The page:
There's your problem, conflicting criteria, the same as everybody else.
True!

How bout something of less resistance than like a trainer but not as slick as a Pro4 possibly for holding up. I really think the Conti 4000's may be the ticket but wonder about cornering downhill on swoops and switchbacks.
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Old 07-14-13, 11:48 AM
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How bout something of less resistance than like a trainer
continental showed a trainer specific rear tire..
but given its the workout you get the trainer for, lessening the effort is counterintuitive..
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Old 07-19-13, 03:52 PM
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Originally Posted by Retro Grouch View Post
There's your problem, conflicting criteria, the same as everybody else.


If you ride with a group, my philosophy is to figure out what most of the group uses and buy the same thing. I don't know if they'll be any better or not but, if you puncture in the middle of a ride, you won't have to endure a lecture about what crummy tires you have while everybody else is standing around watching you fix your flat.
Is it generally true that everybody else is standing around watching a rider fix a flat? Doesn't seem right. If two people help, the task will take less time. Maybe they don't want to get their hands and gloves all greasy. Or they're afraid that someone will ask to use up their cartridge.
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Old 07-19-13, 03:59 PM
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The Conti 4000S is an excellent low-resistance racing tyre. Schwalbe Ultremos are also excellent. And Schwalbe are bringing out a new model. The Schwalbe One, which they claim has less rolling resistance still. However, these are performance tyres. If what you want is maximum durability, you'll want something heavier and slower.

Don't listen to people who tell you good tyres don't make a difference. If you borrow a wheelset with a top set of tubulars on it, you will be amazed at the difference in ride quality. And the best clinchers, such as those I have mentioned, are also a major upgrade on the cheaper stuff. Do not worry about their grip, they grip superbly. Slick or slightly textured tyres grip better on pavement than do treaded tyres, they put more rubber to the road.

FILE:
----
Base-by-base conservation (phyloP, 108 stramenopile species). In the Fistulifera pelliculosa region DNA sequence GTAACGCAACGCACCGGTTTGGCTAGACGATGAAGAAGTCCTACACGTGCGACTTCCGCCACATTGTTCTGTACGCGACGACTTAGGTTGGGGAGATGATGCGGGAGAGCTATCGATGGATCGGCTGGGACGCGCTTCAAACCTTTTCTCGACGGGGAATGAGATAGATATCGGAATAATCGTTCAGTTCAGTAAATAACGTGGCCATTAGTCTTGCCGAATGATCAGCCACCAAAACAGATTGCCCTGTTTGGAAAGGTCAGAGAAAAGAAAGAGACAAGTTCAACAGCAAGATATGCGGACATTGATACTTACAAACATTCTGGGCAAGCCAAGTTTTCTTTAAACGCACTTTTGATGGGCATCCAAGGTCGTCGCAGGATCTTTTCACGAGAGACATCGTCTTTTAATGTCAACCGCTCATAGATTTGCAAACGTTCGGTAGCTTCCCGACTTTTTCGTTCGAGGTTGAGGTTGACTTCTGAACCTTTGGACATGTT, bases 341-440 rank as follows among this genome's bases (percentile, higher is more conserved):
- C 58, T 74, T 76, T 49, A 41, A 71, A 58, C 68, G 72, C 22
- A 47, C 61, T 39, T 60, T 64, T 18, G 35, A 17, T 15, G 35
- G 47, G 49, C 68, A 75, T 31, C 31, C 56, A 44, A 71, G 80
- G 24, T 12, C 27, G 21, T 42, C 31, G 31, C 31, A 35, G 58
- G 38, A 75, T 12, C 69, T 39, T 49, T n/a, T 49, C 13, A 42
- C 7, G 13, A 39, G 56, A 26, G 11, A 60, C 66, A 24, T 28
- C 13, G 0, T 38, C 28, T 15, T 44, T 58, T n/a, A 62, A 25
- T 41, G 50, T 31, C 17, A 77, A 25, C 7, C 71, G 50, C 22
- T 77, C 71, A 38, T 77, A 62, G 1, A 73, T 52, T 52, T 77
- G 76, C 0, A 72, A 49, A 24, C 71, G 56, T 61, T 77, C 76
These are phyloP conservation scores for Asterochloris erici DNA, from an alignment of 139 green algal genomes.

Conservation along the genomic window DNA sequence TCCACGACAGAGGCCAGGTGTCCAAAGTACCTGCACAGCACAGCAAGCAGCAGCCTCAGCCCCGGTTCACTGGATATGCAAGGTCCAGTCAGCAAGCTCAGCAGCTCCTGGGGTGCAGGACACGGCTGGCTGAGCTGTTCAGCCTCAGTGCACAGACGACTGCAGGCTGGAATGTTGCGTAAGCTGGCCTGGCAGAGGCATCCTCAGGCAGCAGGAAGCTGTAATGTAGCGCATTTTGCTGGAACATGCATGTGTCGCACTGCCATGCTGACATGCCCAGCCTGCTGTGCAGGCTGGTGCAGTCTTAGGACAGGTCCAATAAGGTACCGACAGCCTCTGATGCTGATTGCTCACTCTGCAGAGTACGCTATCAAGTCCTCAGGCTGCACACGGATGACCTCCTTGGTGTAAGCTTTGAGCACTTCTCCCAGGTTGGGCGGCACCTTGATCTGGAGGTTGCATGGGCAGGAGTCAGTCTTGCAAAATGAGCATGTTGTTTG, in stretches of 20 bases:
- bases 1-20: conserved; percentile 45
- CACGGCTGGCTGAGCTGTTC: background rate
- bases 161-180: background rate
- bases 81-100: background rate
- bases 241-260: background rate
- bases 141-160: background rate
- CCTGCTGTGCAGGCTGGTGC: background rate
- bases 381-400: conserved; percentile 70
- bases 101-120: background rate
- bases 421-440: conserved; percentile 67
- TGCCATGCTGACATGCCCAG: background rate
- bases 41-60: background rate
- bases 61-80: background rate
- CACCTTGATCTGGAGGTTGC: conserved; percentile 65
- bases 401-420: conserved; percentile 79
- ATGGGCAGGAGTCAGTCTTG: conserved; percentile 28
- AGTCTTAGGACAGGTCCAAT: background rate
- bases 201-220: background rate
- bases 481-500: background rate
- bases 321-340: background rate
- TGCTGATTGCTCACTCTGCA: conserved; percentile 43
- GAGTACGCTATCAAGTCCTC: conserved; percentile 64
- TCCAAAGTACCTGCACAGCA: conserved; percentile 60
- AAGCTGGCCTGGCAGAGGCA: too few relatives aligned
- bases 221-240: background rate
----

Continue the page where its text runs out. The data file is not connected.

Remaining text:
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Old 07-19-13, 07:13 PM
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Originally Posted by Garfield Cat View Post
Is it generally true that everybody else is standing around watching a rider fix a flat? Doesn't seem right. If two people help, the task will take less time. Maybe they don't want to get their hands and gloves all greasy. Or they're afraid that someone will ask to use up their cartridge.
To be fair, there's only so much a second person can do when it comes to changing a tire. Whenever I have assistance, its usually just trading tasks back and forth...you grab the tire irons, I'll take off the wheel. You remove the tire and the tube, I'll put the new one in and the tire back on. Here's the tire irons, did you grab the co2...good, I'll inflate while you start packing. For the most part, I'm just as fast at changing a tube as I am when I get help. Usually, I'm more flustered with help because they don't know my routine.
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Old 07-19-13, 07:43 PM
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Vittoria makes nice tires too.
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Old 07-19-13, 09:04 PM
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Anything that isn't known for flat protection. Most will be fine. I use Michelin Krylion Carbon for the past couple of years and they seem to be holding up just fine. Have yet to get a flat since using them, but they don't advertise themselves at having flat protection. They seem pretty comfortable as well.